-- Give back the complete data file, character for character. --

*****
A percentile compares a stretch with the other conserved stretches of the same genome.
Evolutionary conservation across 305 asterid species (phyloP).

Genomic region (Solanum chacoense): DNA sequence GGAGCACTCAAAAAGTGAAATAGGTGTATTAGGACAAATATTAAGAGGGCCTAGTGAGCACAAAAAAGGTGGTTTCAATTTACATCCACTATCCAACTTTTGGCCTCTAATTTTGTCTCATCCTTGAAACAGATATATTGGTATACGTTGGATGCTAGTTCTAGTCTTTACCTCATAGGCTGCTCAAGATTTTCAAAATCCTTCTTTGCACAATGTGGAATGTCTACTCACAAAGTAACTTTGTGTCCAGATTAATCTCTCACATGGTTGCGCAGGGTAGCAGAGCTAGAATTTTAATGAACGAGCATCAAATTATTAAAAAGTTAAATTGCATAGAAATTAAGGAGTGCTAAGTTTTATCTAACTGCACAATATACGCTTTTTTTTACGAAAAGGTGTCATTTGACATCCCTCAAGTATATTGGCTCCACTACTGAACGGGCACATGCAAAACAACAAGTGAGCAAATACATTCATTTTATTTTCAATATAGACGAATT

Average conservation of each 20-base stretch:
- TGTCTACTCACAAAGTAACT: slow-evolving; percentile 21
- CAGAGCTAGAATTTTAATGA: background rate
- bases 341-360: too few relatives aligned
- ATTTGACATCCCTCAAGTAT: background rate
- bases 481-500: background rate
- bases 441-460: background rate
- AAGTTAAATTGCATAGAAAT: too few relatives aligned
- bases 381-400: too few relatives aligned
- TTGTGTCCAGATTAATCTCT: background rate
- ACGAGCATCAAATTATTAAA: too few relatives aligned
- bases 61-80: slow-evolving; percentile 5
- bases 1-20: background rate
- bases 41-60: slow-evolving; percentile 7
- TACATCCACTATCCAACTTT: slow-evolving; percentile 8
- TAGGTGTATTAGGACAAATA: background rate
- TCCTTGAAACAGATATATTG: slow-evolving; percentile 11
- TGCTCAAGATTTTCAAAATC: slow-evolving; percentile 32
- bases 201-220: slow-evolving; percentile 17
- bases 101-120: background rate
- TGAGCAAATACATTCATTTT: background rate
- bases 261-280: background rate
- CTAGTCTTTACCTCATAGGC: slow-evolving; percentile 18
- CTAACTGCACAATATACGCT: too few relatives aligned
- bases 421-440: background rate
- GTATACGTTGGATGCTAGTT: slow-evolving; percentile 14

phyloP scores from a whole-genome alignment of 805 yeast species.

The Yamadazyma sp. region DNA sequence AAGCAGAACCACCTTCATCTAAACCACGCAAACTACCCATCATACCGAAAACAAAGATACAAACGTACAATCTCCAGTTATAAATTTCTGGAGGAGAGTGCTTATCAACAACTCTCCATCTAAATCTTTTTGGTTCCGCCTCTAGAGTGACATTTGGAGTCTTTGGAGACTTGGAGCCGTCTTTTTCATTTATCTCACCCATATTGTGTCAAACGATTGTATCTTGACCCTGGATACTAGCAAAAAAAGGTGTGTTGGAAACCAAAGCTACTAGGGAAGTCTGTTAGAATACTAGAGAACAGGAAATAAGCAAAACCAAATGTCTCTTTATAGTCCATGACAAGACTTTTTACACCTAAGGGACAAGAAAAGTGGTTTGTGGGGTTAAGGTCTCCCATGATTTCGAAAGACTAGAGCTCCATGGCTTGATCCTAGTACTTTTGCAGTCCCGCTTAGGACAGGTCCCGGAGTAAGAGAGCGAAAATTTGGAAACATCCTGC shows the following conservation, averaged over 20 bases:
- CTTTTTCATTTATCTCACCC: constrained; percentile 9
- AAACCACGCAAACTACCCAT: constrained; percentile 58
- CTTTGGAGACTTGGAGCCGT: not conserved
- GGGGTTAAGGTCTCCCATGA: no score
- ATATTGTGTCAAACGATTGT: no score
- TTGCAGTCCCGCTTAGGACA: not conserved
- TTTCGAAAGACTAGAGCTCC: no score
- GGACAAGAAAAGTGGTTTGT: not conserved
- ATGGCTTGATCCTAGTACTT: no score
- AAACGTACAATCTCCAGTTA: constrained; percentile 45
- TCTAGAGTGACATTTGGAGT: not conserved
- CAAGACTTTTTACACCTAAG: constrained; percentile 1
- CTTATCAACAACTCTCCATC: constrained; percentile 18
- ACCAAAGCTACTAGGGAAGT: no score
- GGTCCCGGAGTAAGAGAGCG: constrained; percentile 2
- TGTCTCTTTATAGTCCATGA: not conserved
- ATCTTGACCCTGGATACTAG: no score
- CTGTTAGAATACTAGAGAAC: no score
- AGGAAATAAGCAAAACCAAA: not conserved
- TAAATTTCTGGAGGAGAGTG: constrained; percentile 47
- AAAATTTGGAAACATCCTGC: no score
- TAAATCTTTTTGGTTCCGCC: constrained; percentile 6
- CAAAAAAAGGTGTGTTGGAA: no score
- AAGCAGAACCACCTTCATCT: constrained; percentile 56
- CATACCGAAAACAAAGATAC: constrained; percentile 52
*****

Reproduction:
A percentile compares a stretch with the other conserved stretches of the same genome.
Evolutionary conservation across 305 asterid species (phyloP).

Genomic region (Solanum chacoense): DNA sequence GGAGCACTCAAAAAGTGAAATAGGTGTATTAGGACAAATATTAAGAGGGCCTAGTGAGCACAAAAAAGGTGGTTTCAATTTACATCCACTATCCAACTTTTGGCCTCTAATTTTGTCTCATCCTTGAAACAGATATATTGGTATACGTTGGATGCTAGTTCTAGTCTTTACCTCATAGGCTGCTCAAGATTTTCAAAATCCTTCTTTGCACAATGTGGAATGTCTACTCACAAAGTAACTTTGTGTCCAGATTAATCTCTCACATGGTTGCGCAGGGTAGCAGAGCTAGAATTTTAATGAACGAGCATCAAATTATTAAAAAGTTAAATTGCATAGAAATTAAGGAGTGCTAAGTTTTATCTAACTGCACAATATACGCTTTTTTTTACGAAAAGGTGTCATTTGACATCCCTCAAGTATATTGGCTCCACTACTGAACGGGCACATGCAAAACAACAAGTGAGCAAATACATTCATTTTATTTTCAATATAGACGAATT

Average conservation of each 20-base stretch:
- TGTCTACTCACAAAGTAACT: slow-evolving; percentile 21
- CAGAGCTAGAATTTTAATGA: background rate
- bases 341-360: too few relatives aligned
- ATTTGACATCCCTCAAGTAT: background rate
- bases 481-500: background rate
- bases 441-460: background rate
- AAGTTAAATTGCATAGAAAT: too few relatives aligned
- bases 381-400: too few relatives aligned
- TTGTGTCCAGATTAATCTCT: background rate
- ACGAGCATCAAATTATTAAA: too few relatives aligned
- bases 61-80: slow-evolving; percentile 5
- bases 1-20: background rate
- bases 41-60: slow-evolving; percentile 7
- TACATCCACTATCCAACTTT: slow-evolving; percentile 8
- TAGGTGTATTAGGACAAATA: background rate
- TCCTTGAAACAGATATATTG: slow-evolving; percentile 11
- TGCTCAAGATTTTCAAAATC: slow-evolving; percentile 32
- bases 201-220: slow-evolving; percentile 17
- bases 101-120: background rate
- TGAGCAAATACATTCATTTT: background rate
- bases 261-280: background rate
- CTAGTCTTTACCTCATAGGC: slow-evolving; percentile 18
- CTAACTGCACAATATACGCT: too few relatives aligned
- bases 421-440: background rate
- GTATACGTTGGATGCTAGTT: slow-evolving; percentile 14

phyloP scores from a whole-genome alignment of 805 yeast species.

The Yamadazyma sp. region DNA sequence AAGCAGAACCACCTTCATCTAAACCACGCAAACTACCCATCATACCGAAAACAAAGATACAAACGTACAATCTCCAGTTATAAATTTCTGGAGGAGAGTGCTTATCAACAACTCTCCATCTAAATCTTTTTGGTTCCGCCTCTAGAGTGACATTTGGAGTCTTTGGAGACTTGGAGCCGTCTTTTTCATTTATCTCACCCATATTGTGTCAAACGATTGTATCTTGACCCTGGATACTAGCAAAAAAAGGTGTGTTGGAAACCAAAGCTACTAGGGAAGTCTGTTAGAATACTAGAGAACAGGAAATAAGCAAAACCAAATGTCTCTTTATAGTCCATGACAAGACTTTTTACACCTAAGGGACAAGAAAAGTGGTTTGTGGGGTTAAGGTCTCCCATGATTTCGAAAGACTAGAGCTCCATGGCTTGATCCTAGTACTTTTGCAGTCCCGCTTAGGACAGGTCCCGGAGTAAGAGAGCGAAAATTTGGAAACATCCTGC shows the following conservation, averaged over 20 bases:
- CTTTTTCATTTATCTCACCC: constrained; percentile 9
- AAACCACGCAAACTACCCAT: constrained; percentile 58
- CTTTGGAGACTTGGAGCCGT: not conserved
- GGGGTTAAGGTCTCCCATGA: no score
- ATATTGTGTCAAACGATTGT: no score
- TTGCAGTCCCGCTTAGGACA: not conserved
- TTTCGAAAGACTAGAGCTCC: no score
- GGACAAGAAAAGTGGTTTGT: not conserved
- ATGGCTTGATCCTAGTACTT: no score
- AAACGTACAATCTCCAGTTA: constrained; percentile 45
- TCTAGAGTGACATTTGGAGT: not conserved
- CAAGACTTTTTACACCTAAG: constrained; percentile 1
- CTTATCAACAACTCTCCATC: constrained; percentile 18
- ACCAAAGCTACTAGGGAAGT: no score
- GGTCCCGGAGTAAGAGAGCG: constrained; percentile 2
- TGTCTCTTTATAGTCCATGA: not conserved
- ATCTTGACCCTGGATACTAG: no score
- CTGTTAGAATACTAGAGAAC: no score
- AGGAAATAAGCAAAACCAAA: not conserved
- TAAATTTCTGGAGGAGAGTG: constrained; percentile 47
- AAAATTTGGAAACATCCTGC: no score
- TAAATCTTTTTGGTTCCGCC: constrained; percentile 6
- CAAAAAAAGGTGTGTTGGAA: no score
- AAGCAGAACCACCTTCATCT: constrained; percentile 56
- CATACCGAAAACAAAGATAC: constrained; percentile 52